But when an ethnically based education, which is bad enough, transmogrifies into an ethnically based education of grievance and oppression that vilifies the United States and anyone with white skin — well, this is simply untenable. And yet this product is exactly that which goes by the name Raza Studies and that Tucson blithely pushes.
Moreover, the city is intransigent about the whole thing. To valid concerns about its Raza Studies department, the school board responded last month, according to the Arizona Republic, “by announcing plans to hugely expand the [entire Ethnic Studies] program, making it a required course of studies for freshmen. And, eventually, expanding it into elementary schools.” Within a year, it seems, all of Tucson’s children will be taught based on their ethnicities distinctive curricula that will share no common denominator as strong as the condemnation of whites and of the United States.
The school district is also sponsoring in two weeks, in partnership with the University of Arizona School of Education, the 10th Annual Institute for Transformative Education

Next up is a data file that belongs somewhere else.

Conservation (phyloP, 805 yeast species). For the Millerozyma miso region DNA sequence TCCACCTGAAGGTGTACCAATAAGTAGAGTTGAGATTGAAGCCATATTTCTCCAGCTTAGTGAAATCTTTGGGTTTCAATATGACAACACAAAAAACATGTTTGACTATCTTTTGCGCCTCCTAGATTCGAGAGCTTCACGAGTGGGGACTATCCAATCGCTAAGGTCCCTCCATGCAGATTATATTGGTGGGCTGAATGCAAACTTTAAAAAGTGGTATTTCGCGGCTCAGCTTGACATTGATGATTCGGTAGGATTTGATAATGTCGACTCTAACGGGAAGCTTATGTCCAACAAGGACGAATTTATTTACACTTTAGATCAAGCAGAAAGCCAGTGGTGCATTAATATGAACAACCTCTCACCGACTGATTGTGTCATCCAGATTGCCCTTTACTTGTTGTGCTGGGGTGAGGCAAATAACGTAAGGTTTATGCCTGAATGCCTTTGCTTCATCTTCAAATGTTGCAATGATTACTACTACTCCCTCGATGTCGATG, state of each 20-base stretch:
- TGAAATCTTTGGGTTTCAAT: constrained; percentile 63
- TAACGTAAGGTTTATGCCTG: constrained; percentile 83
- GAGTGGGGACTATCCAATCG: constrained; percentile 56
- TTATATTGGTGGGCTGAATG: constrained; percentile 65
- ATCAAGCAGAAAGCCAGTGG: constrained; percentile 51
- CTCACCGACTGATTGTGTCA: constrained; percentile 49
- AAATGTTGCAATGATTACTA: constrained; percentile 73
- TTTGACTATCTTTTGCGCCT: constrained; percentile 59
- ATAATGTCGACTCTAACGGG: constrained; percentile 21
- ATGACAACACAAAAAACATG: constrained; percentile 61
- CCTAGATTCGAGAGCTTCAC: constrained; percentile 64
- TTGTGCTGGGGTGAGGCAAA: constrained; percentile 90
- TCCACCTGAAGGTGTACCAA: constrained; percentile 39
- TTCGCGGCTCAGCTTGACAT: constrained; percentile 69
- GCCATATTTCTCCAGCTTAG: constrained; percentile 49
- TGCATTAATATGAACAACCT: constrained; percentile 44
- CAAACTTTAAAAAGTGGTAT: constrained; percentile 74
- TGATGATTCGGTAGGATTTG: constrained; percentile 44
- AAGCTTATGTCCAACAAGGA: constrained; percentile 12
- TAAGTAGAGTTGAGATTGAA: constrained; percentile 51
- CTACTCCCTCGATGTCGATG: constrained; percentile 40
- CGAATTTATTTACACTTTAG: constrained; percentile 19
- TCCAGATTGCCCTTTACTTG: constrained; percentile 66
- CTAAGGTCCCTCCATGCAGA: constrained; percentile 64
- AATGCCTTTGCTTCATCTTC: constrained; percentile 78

seminar, at which “Classroom teachers will have the opportunity to learn … the areas of Latino critical race theory, critical race theory, critical multicultural education, Chicana/o studies, ethnic studies, cultural studies, critical pedagogy, and critical race pedagogy.” Ugh.
To defend and then expand an educational program that reveres Che Guevara, that paints American history as a series of lamentable and dishonorable events, that divides students by their ethnicities and then attempts to instill in them a defiant stance toward authority and country is a form of noxious educational malpractice. But beyond that, it’s a direct challenge to the values that millions of Americans hold dear and will this Friday, on the Fourth of July, celebrate. One hopes that the citizens of Tucson have had their fill of this nonsense in their schools, and that they’ll stand up and say so.
– Liam Julian is a writer at the Thomas B. Fordham Institute and a research fellow at Stanford’s Hoover Institution.